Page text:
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Thread: Actual STONE(kind of) tombstones.

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  1. Default Actual STONE(kind of) tombstones. 
    Join Date
    Jun 2009
    Up until last year, I've used foil-coated foam board for tombstones. To be honest, I've never been satisfied with it. It's too fragile for my purposes, it doesn't stay solidly rooted in the ground, and after storage in the summer heat it curls up into something that looks like a giant Frito. So I set off on a search for a better way.

    What it yielded was contractor's cement board. This is used the same way as drywall in places where water resistance is required, such as areas behind showers and baths. I use a brand called Hardibacker.

    It is rock solid and shrugs off wind and rain. It retains its shape and color indefinitely. It is stupidly simple to mount if you have a square nose shovel and a plot of earth. If it breaks, you can patch it with some liquid nails and it will be as good as or better than new.

    There are disadvantages though. It is expensive; a sheet(I can't remember exact dimensions) will produce two "standard" size tombstones, a skinny one, and some useful miscellaneous pieces, for about ten dollars, which is still a super bargain over store-bought stones. It is two-dimensional; a quarter to a half inch in thickness. This means you have very little wiggle room for engraving. While we're on the subject, cutting and carving can be quite difficult without the proper tools, because this stuff is HARD.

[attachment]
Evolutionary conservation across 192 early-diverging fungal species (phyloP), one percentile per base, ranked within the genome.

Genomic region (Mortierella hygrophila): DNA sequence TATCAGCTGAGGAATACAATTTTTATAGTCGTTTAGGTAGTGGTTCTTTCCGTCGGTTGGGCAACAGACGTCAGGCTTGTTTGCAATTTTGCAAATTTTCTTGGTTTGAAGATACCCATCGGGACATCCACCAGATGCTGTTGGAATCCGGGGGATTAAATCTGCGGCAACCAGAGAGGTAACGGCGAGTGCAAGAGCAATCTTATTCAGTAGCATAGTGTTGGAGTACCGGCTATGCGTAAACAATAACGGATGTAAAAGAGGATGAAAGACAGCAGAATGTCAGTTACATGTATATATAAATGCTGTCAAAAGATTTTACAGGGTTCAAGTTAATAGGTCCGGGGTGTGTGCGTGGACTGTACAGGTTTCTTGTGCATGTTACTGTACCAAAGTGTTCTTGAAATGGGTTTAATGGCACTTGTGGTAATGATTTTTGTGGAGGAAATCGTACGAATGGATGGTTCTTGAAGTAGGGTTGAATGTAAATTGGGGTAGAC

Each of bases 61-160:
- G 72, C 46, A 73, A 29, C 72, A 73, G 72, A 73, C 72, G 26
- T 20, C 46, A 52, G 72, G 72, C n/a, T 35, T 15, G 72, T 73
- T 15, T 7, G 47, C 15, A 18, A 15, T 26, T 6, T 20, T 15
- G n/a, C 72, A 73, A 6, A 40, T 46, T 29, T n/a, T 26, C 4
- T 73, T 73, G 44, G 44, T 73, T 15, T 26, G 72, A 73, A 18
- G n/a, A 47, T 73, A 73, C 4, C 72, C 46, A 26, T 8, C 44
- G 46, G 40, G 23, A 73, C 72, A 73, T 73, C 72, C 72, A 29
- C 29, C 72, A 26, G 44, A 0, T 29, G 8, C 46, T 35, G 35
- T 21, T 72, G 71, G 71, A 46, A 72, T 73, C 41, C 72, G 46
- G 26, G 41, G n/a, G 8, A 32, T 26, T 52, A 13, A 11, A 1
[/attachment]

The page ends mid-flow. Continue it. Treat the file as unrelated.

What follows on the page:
If you decide to give it a try, make sure you have a circular saw(turn the blade backwards to the the "slopes" of the teeth hit the material first, or get a special concrete blade), a jigsaw for detail cuts(no good way to save the blades, just buy lots) and a dremel tool with several different bits for engraving.

    This is the best material I've found short of four-inch granite, and all my tombstones are now concrete board. I'll post pics as soon as I work up the gumption to upload them.
    Last edited by DogStar; 08-01-2009 at 09:37 PM.

  2. Default  
    Join Date
    Mar 2006
    Buffalo, New York, United States
    Just hot wire carve tombstones.
    Mike Cirrincione
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